Welcome back to the second edition of That One Time I Binged on Kinsella! Last time we discussed I’ve Got Your Number and The Undomestic Goddess, as well as what inspired my Kinsella binge in the first place: Can You Keep a Secret? Now we’re here to discuss two more non-Shopaholic Kinsella books.
Twenties Girl (★★★.5) surprised me in many ways. At first I didn’t think I would enjoy it as much as everyone said — a ghost great-aunt? really? — but I absolutely sank into it! Lara’s romantic storyline hit a little too close to home for me, so I found it difficult in the beginning. Sadie, Lara’s great-aunt/ghost, could be annoying and conceited, but that changed as the story developed more and we could explore her character. There’s a surprising thread in the story that deals with art and art history, which was fun and really amped up the pace. When Lara’s Trump-like uncle gets involved with the art deal — and the overall family history — Lara comes to terms with many aspects of her life and takes control.
And it’s that “taking control of your life” thread that made Twenties Girl enjoyable. The Lara at the beginning of the book is clinging to a rather poor and directionless job, lacks strong familial relationships, feels isolated from friends, and is quite obsessive with a dead relationship. Sadie tries to snap her out of it, simultaneously teaching her (in her nagging, Sadie way) to live each day fully and to know when to fully invest in something worthwhile. By the end of the novel, Lara has sorted her priorities and knows what she wants in life.
Remember Me? (★★★) has an intriguing premise: what if you lost your memory from the last three years, and found your life is completely different? New appearance, new job, new set of friends, a marriage? Now if that happened to me, I’d have a full-blown panic attack. But in typical Kinsella fashion, Lexi uses these positive changes (she’s gorgeous! She’s the boss! She has a hot, rich husband!) to her advantage and attempts to put the pieces of the puzzle together in a humorous way. How did she go from poor and struggling to a success? There are two accidents in the novel, and I had such a great theory going from about page 50 that was completely debunked in the last three chapters. Prepare for the twist!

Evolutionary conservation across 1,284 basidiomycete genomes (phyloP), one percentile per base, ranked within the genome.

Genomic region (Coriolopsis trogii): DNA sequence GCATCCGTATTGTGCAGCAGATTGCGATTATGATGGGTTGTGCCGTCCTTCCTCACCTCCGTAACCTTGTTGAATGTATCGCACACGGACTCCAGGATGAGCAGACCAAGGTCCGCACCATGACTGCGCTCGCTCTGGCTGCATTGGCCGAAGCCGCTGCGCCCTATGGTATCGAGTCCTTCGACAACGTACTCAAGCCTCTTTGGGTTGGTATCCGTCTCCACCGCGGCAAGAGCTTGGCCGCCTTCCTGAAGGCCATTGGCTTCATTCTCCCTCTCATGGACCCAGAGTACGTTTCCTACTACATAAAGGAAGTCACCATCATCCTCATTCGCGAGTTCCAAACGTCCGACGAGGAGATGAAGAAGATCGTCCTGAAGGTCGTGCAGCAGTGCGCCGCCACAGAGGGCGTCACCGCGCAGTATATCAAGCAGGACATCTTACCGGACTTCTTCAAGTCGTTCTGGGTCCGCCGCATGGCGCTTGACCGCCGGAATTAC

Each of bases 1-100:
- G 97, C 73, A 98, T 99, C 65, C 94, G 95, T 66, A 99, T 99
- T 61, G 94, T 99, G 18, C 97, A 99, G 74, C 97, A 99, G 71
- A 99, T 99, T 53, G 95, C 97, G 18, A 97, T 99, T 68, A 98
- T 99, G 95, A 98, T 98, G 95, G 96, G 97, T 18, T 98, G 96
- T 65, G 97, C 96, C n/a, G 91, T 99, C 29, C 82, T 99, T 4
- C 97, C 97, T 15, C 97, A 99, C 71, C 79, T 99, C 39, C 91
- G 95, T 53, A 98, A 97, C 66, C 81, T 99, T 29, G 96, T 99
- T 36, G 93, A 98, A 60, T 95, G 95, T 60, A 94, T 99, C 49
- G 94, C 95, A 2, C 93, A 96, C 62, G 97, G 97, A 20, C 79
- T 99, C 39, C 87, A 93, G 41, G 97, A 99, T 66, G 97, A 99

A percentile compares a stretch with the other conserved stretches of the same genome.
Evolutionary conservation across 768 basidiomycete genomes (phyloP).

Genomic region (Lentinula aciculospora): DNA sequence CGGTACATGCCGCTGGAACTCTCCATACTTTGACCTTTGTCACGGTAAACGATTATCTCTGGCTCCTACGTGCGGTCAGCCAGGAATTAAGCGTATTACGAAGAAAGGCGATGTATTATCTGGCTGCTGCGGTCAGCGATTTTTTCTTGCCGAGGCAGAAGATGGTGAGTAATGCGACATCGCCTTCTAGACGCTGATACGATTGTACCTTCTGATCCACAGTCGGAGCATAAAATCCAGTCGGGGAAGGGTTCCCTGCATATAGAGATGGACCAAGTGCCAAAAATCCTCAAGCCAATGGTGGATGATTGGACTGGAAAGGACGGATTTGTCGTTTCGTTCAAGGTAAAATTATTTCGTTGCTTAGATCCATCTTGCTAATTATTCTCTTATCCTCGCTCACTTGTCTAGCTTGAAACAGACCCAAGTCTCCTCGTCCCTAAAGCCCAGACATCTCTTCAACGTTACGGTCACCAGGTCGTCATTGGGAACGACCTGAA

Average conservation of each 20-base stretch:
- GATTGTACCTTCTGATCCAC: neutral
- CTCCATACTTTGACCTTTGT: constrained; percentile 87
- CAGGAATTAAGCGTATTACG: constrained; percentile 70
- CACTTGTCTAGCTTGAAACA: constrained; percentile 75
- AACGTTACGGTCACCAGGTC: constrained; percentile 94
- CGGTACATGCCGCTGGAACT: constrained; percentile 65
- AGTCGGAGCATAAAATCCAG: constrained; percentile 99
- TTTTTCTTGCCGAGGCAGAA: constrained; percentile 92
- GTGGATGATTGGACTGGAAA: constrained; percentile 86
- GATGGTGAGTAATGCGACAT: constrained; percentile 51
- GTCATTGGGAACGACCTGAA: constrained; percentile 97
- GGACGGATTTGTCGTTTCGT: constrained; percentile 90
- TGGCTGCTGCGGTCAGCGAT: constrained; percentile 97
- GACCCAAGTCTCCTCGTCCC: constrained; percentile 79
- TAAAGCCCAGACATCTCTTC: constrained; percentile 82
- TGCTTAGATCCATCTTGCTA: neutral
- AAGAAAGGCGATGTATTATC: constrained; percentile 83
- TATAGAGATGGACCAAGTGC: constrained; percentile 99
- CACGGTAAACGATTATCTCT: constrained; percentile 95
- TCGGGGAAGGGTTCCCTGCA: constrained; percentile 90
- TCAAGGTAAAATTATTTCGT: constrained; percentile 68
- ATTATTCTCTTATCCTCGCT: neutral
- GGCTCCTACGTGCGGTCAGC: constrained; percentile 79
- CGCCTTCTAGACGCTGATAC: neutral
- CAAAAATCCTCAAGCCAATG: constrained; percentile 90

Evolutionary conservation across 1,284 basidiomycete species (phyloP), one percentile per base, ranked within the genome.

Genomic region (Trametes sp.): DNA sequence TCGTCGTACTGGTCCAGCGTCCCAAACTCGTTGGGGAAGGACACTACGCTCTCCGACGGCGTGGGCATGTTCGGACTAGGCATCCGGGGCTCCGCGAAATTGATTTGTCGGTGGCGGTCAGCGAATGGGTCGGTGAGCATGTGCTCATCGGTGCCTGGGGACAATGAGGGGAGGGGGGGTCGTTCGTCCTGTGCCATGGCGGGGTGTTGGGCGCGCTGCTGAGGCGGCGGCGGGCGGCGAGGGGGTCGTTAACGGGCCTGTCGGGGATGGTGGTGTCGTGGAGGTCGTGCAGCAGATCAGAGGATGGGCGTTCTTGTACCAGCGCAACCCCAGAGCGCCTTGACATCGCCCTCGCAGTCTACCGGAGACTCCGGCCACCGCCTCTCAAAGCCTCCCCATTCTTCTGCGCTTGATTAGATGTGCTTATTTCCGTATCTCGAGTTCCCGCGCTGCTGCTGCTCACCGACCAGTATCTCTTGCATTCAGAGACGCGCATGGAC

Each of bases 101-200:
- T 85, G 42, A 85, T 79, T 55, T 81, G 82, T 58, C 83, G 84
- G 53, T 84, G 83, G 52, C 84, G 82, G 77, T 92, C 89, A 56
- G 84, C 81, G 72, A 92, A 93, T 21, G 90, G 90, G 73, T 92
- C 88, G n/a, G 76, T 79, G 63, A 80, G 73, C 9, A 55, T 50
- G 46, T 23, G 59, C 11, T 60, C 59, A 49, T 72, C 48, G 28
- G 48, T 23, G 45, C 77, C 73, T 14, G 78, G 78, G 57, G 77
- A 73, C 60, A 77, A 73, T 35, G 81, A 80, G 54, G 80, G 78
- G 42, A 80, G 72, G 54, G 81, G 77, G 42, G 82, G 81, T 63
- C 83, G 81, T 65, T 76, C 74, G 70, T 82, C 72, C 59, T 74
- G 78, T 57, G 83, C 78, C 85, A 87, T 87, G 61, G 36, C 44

Though it’s mostly discussed through Lexi’s romantic entanglements — her husband versus Jon, the successful but laid-back architect her husband employs — Kinsella touches upon glossy exteriors and their hidden flaws. On the surface, it looks like Lexi woke up to the perfect life. But those perfections do not make up Lexi, a quirky, fun, kind, flawed individual. She has a beautiful, state-of-the-art, magazine-spread home, but there’s nothing in there that feels personal, homey, or lived in. She’s the head of a department in a big company, but her employees see her as a cutthroat snake, something Lexi most certainly is not. She’s married to a gorgeous businessman, who fits everything on a dream checklist, but that checklist does not equal a dream relationship. It seems perfect and wonderful and safe, but flaws make life enjoyable. And in the case of Lexi’s relationship with Jon, they are far more equal to each other, and that’s a healthy lifestyle.
I read Kinsella at just the right time in my life. As I alluded to a few weeks ago, the beginning of 2016…well, sucked. Kinsella brought smiles and humor. And in each of the novels I read, I found a little something to relate to that also lifted me up. Can You Keep a Secret? spoke to me on a billion levels, most especially in the career fumbles and trying to prove oneself. I’ve Got Your Number shared the same fluctuating confidence and self-doubt I experience daily, and The Undomestic Goddess reminded me that it’s possible to try new things and still remain exactly who you are. Twenties Girl taught me to be bold, and Remember Me? encouraged me to look beyond the glossy exterior and into the heart of things.
I’m sure plenty of readers felt the same way about her novels, for any of the protagonists in any of their situations. Kinsella’s books are semi-predictable, they’re quick reads, and you can guarantee some laughter. But I think that’s what makes them so enjoyable: her voice is accessible and relatable to so many women. You can’t help but love the characters and wince over their hilariously embarrassing situations. You’re glad this isn’t your life, and at the same time, this is your life. And it brings such comfort.
Have you read Kinsella? What are some of your favorite books?